Grizzlies’ Conley says big contract won’t affect his play


By Phil Stukenborg

Associated Press

MEMPHIS, Tenn. — The Memphis Grizzlies wanted to keep Mike Conley so much that they gave their veteran point guard the richest contract in NBA history.

For Conley, the basketball — and pressure — is in his court after signing a five-year, $153 million deal Thursday.

Conley’s play will be closely monitored during an upcoming season in which he will earn more than new Golden State Warriors forward Kevin Durant, a seven-time All-Star with four league scoring titles and an NBA Most Valuable Player award. Durant signed a two-year, $54.3 million deal.

Conley doesn’t expect the lucrative deal to affect his play.

“It’s amazing the opportunity I’ve been given,” Conley said. “As far as the pressure, it’s hard to really gauge that because I put pressure on myself to perform regardless. The amount of money I make is not going to change how I approach the game. I’m going to continue to be aggressive and do a lot better than I did last season and the season before.”

Conley, a 28-year-old point guard, has played nine seasons with the Grizzlies during which he has averaged 13.5 points and 5.6 assists. He led the Grizzlies to the 2013 Western Conference finals, the farthest the franchise has advanced in the postseason.

“I’ll take the heat right now (on being the highest-paid NBA player),” Conley said. “Eventually, it will all die down. Two years from now everybody else will be making so much more.”

In Conley’s non-All-Star selection defense, he has played in the Western Conference during his career with point guards Chris Paul, Russell Westbrook, Stephen Curry, Damian Lillard, Tony Parker and Steve Nash.

“He’s our All-Star,” said Grizzlies general manager Chris Wallace. “He’s an elite point guard in this league. It’s unanimous around the league that he’s one of the top-tier players at his position, a very crucial position.”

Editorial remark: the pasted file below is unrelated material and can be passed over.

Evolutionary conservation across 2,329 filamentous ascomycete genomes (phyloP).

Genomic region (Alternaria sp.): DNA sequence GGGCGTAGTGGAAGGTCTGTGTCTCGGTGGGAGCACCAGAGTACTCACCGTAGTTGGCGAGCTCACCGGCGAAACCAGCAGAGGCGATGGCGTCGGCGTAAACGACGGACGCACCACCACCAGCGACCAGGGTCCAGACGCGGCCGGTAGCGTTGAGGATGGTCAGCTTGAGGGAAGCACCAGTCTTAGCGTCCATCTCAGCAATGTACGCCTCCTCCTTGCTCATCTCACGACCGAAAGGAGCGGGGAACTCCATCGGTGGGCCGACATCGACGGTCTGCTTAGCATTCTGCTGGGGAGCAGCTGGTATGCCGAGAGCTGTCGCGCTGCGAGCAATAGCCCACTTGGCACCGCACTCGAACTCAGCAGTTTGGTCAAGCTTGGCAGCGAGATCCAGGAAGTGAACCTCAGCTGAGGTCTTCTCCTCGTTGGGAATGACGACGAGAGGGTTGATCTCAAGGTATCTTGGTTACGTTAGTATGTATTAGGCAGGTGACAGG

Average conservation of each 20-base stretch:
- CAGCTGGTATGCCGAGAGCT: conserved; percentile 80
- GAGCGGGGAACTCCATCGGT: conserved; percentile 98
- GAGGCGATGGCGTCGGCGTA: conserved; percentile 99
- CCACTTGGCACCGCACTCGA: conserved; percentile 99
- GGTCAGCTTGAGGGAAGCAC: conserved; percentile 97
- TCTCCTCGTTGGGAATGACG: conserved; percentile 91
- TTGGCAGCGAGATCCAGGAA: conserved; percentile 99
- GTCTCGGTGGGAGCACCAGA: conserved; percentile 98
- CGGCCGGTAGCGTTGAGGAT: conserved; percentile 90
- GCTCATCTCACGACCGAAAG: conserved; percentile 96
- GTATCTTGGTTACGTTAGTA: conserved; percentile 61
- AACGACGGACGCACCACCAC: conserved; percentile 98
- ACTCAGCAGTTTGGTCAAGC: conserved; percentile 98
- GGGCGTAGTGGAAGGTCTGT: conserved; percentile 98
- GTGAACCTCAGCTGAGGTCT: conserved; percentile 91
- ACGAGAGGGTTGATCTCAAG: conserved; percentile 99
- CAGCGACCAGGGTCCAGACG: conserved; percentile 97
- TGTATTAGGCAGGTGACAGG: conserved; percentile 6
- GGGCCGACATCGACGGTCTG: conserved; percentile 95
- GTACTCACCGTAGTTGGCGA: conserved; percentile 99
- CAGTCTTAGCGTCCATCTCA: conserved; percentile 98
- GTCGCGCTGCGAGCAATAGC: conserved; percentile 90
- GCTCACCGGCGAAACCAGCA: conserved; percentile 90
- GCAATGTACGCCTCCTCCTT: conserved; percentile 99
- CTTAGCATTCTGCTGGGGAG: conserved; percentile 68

At an on-court ceremony at FedExForum celebrating the signing, Conley announced he was donating $1 million to the Memphis Grizzlies Foundation, a nonprofit organization that aids at-risk youth in the community. The $1 million was matched by the franchise’s ownership group led by majority owner Robert Pera.

Conley used the press conference — also attended by Grizzlies MVP season-ticket holders — to address the recent tragedy in Dallas, where five policemen were killed by a lone gunman, and the nationwide protests in support of the Black Lives Matter movement.

“I’m a quiet guy, I’m very reserved,” he said. “At the same time, as much as I want to lead by example, I know when it’s time to speak up. Right now is that time … It’s not about money, we have to be on the forefront to set examples for the kids. We need to become mentors for the youth.”

Conley has battled injuries the past few seasons and appeared in only 56 games last season because of an Achilles tendon injury. He hasn’t played more than 73 games in any of the past three seasons.

“I’ve concentrated solely on (staying healthy) during the offseason,” Conley said. “I want to be healthy. I want to be able to be here every night and give everything I’ve got. I’m doing everything I can to be able to do that.”

Anthony Davis of the New Orleans Pelicans, who has been an All-Star selection, had the previous richest contract in league history when he signed a five-year deal last year worth approximately $145 million.

Others who have signed max contracts without All-Star game appearances include the Wizards’ Bradley Beal, Utah’s Gordon Hayward and Oklahoma City’s Enes Kanter. Beal signed a $128 million deal this offseason. Utah matched an offer sheet from Charlotte for Hayward worth $63 million for four years in 2014, while Oklahoma City matched Portland’s max four-year deal for Kanter last summer for $70 million.

“We’re in the era of the point guard,” Wallace said. “There’s probably never been a greater collection. But we know Mike’s value.

“We have nine years invested in him. And he’s just gotten better and better. He’ll thrive in (new) coach (David) Fizdale’s offense. We never gave a second thought other than doing what it took to get him.”

By Phil Stukenborg

Associated Press

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